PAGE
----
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Google Ad Extensions Now Assets & New Streamlined Google Ads Tools

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Google Ads Adds New Way To Create Custom Columns

Google announced it has renamed the Google Ads extensions to “assets” plus it has released new workflows, tools and reports to “make it easy for you to deliver more engaging ads and provide you with helpful, actionable information about their performance.”

Assets

No longer will Google call them Google ad extensions, they are now known as Google ad assets. Google said “ad extensions will now be called assets to better align with this evolved identity.”

Assets are content pieces that make up your ad with useful business information—giving people more reasons to choose your business. Assets include the headlines, descriptions, links to specific parts of your website, call buttons, location information, and more that come together to make up the eventual ad format that is shown to a user.

Assets include lead form assets, call assets, price assets, promotion assets, location assets, app assets, image assets, sitelink assets, callout assets, structured snippet assets and more.

New Streamlined Google Ads Tools

Now you can manage your ads and assets in the same step, not in separate steps of the campaign creation process. You can find this in the same step when you create a Search or Performance Max campaign.

As you create assets and apply them to your campaign, the Google Ads preview tool will automatically update so you can see them in the context of your ad. Google Ads will now also recommend assets based on your chosen campaign goal. Google said that “any assets you create as part of this new workflow will also be available when you work on other campaigns and ad groups.”

Here is a GIF of the apply assets like sitelinks as you create a responsive search ad process:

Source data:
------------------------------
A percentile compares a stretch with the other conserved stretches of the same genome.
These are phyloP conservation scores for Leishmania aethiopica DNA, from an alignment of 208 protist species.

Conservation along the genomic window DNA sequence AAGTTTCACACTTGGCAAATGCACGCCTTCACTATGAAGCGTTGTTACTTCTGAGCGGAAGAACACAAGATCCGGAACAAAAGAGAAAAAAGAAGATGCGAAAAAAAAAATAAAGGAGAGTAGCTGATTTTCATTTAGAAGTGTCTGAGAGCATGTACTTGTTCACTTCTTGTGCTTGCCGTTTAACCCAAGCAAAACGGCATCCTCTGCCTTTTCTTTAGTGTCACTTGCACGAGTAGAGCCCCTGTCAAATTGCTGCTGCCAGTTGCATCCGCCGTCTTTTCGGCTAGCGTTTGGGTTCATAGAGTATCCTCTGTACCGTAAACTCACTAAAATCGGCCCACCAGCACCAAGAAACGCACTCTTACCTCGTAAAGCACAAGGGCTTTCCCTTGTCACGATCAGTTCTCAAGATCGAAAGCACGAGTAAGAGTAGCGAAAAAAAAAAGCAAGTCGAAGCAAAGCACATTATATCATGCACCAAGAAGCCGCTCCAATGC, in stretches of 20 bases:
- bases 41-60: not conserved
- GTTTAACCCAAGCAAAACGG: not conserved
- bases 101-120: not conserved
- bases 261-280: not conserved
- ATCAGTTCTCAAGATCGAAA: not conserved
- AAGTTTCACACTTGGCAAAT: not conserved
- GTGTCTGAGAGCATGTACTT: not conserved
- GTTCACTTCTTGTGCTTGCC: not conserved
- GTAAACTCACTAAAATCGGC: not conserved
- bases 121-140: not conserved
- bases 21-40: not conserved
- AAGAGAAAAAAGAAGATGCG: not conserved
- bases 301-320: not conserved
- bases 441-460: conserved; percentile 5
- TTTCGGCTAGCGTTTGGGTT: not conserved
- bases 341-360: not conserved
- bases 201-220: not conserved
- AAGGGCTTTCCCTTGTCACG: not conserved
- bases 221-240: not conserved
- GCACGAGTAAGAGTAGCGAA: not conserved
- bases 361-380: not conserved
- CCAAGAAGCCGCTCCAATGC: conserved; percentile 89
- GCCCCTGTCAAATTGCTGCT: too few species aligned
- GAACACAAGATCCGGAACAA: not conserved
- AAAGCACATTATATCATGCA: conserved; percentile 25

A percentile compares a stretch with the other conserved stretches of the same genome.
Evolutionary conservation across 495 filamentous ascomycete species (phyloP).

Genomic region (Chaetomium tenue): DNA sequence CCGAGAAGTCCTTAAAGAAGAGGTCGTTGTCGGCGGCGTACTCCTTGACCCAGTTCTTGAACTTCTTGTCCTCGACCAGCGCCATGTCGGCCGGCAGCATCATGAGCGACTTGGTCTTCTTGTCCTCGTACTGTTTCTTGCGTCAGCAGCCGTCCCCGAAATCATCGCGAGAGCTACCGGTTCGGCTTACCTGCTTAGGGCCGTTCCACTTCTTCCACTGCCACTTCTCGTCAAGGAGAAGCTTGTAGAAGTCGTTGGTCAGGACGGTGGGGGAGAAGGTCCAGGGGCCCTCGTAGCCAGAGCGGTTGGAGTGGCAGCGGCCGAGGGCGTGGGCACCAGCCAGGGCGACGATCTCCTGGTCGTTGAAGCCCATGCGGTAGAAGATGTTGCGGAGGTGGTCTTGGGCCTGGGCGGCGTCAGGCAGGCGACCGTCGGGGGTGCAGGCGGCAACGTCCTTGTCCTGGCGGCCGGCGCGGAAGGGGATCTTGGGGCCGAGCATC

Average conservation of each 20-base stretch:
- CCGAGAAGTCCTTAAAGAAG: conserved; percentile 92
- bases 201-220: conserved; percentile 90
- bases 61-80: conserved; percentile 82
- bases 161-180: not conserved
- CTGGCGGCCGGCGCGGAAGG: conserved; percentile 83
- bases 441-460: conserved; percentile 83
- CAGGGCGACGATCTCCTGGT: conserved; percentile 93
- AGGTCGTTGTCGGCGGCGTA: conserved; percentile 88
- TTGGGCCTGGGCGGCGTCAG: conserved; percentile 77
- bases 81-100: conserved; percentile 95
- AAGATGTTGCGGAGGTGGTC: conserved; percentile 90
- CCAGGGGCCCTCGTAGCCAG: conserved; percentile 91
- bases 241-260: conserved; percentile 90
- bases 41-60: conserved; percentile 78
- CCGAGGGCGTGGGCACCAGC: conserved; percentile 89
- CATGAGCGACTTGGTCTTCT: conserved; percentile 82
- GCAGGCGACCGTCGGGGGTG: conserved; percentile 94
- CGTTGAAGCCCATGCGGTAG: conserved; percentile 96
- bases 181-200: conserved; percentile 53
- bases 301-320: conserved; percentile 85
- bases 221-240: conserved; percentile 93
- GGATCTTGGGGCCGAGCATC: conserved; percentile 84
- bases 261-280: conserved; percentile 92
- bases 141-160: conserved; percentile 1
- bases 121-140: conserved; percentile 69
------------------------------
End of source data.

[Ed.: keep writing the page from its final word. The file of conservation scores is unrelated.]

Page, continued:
This update will be rolling out in the coming weeks.

In the new “Ads & assets” menu, the “Assets” page will provide reporting for all of the assets across your account. You can see headlines and descriptions in the “Asset” table view, while the “Association” table view will show assets like images and prices.

You can also see how your creative assets perform at the account, campaign and ad group levels.

Here is a GIF unified performance reporting for assets:

Unified reporting in the “Assets” page will roll out over the coming weeks for all campaign types that previously supported ad extensions.

Finally, the combinations report will show you the assets like sitelinks, callouts, and images alongside your headlines and descriptions. “With this view, it will be easier to review and make informed decisions about your creative as a whole,” Google said.

Here is a GIF of the Combinations report showing assets:

The updated combinations report will roll out in the next few months.

Forum discussion at Twitter.



Source: www.seroundtable.com

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Google Ads Now Supports Account-Level Negative Keywords

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Google Negative Keywords Ads

We knew it was coming, Google Ads now supports negative keywords for brand safety at the account level. Google has just added account-level negative keywords to Google Ads and the PPC community is happy about it.

I spotted this first via Melissa Mackey on Twitter who credits @NilsRooijmanSEA with the find on LinkedIn. Melissa wrote, “Account-level negative keywords are here! This is big.”

The Google help document on negative keywords has a new section that reads, “Account-level negative keywords.”